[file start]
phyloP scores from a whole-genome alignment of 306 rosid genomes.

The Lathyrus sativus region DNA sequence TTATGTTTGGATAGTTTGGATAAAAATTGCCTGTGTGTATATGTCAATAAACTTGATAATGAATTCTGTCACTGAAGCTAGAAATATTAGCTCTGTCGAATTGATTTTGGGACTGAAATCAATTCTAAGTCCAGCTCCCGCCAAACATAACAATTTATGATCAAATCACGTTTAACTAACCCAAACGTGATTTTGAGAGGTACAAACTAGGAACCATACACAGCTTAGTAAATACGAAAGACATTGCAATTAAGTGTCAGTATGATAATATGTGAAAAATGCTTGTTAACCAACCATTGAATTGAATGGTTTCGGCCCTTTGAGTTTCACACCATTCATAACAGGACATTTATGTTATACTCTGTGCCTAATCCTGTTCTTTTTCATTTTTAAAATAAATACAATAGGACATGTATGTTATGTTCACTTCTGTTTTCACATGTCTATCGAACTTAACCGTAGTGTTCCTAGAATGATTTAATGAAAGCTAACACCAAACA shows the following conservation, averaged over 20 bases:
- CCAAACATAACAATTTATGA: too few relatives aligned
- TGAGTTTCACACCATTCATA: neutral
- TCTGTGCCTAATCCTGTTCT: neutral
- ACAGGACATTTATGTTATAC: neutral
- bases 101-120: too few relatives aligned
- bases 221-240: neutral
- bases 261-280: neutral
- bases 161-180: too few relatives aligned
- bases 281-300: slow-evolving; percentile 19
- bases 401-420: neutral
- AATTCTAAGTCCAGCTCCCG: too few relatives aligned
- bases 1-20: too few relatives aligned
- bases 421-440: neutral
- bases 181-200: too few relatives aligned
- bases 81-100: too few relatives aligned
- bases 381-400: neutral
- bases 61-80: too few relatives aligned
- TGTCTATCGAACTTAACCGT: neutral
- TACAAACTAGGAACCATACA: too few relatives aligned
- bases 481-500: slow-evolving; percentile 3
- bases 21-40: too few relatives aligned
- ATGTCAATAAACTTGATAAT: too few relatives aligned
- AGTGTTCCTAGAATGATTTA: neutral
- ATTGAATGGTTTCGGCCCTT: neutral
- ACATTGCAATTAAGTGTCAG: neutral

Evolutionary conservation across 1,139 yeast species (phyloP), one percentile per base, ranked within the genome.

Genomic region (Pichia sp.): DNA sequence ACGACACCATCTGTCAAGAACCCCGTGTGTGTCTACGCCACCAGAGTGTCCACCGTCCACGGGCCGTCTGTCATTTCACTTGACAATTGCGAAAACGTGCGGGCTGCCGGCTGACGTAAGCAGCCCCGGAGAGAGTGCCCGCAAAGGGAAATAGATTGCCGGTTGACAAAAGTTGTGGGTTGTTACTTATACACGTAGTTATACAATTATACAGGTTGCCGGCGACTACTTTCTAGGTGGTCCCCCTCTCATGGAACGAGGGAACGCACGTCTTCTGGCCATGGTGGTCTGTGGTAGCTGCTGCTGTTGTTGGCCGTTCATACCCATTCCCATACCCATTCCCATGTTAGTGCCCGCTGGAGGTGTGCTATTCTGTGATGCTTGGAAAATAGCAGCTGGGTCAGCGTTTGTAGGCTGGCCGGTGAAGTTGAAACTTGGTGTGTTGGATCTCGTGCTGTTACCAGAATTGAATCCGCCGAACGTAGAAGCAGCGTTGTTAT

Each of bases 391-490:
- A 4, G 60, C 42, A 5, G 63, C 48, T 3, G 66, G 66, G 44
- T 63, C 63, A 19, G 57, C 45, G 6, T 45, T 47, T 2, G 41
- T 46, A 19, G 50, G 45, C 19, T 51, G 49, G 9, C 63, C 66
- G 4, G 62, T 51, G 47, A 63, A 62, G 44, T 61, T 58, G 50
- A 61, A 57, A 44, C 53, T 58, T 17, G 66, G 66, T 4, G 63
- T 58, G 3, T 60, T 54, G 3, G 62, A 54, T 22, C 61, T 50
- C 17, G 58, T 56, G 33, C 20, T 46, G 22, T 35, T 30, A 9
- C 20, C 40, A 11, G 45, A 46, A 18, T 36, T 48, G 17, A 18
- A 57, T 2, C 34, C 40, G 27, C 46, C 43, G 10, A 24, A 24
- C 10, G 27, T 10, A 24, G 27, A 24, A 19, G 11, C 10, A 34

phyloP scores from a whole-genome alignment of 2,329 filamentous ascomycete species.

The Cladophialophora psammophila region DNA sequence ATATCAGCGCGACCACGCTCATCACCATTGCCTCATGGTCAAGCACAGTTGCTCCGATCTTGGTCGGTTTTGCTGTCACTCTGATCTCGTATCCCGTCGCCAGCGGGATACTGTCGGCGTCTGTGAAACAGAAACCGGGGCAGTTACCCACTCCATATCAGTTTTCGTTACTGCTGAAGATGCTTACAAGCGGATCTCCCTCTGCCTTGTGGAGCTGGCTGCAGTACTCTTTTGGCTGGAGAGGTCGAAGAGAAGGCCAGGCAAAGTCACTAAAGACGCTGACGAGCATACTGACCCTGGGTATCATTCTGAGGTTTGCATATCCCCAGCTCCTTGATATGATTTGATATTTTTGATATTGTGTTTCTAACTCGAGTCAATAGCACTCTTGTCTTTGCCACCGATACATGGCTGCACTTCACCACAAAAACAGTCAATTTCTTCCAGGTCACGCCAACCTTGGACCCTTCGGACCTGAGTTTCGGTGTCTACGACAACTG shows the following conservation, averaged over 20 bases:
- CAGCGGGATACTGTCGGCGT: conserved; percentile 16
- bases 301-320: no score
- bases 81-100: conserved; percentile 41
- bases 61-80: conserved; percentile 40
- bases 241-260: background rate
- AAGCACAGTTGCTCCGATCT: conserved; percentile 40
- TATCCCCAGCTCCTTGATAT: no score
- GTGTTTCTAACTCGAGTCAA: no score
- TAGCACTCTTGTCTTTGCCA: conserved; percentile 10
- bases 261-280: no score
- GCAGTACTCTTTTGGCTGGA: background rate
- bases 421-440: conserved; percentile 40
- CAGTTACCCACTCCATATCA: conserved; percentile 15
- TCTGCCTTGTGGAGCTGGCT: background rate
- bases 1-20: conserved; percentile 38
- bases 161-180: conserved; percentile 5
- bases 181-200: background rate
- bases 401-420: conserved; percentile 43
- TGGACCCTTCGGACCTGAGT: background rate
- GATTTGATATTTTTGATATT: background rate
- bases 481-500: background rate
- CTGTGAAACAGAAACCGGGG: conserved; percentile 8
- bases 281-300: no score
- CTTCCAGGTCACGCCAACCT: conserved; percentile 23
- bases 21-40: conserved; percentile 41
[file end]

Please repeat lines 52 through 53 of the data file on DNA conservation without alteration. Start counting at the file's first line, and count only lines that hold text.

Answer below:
- bases 261-280: no score
- GCAGTACTCTTTTGGCTGGA: background rate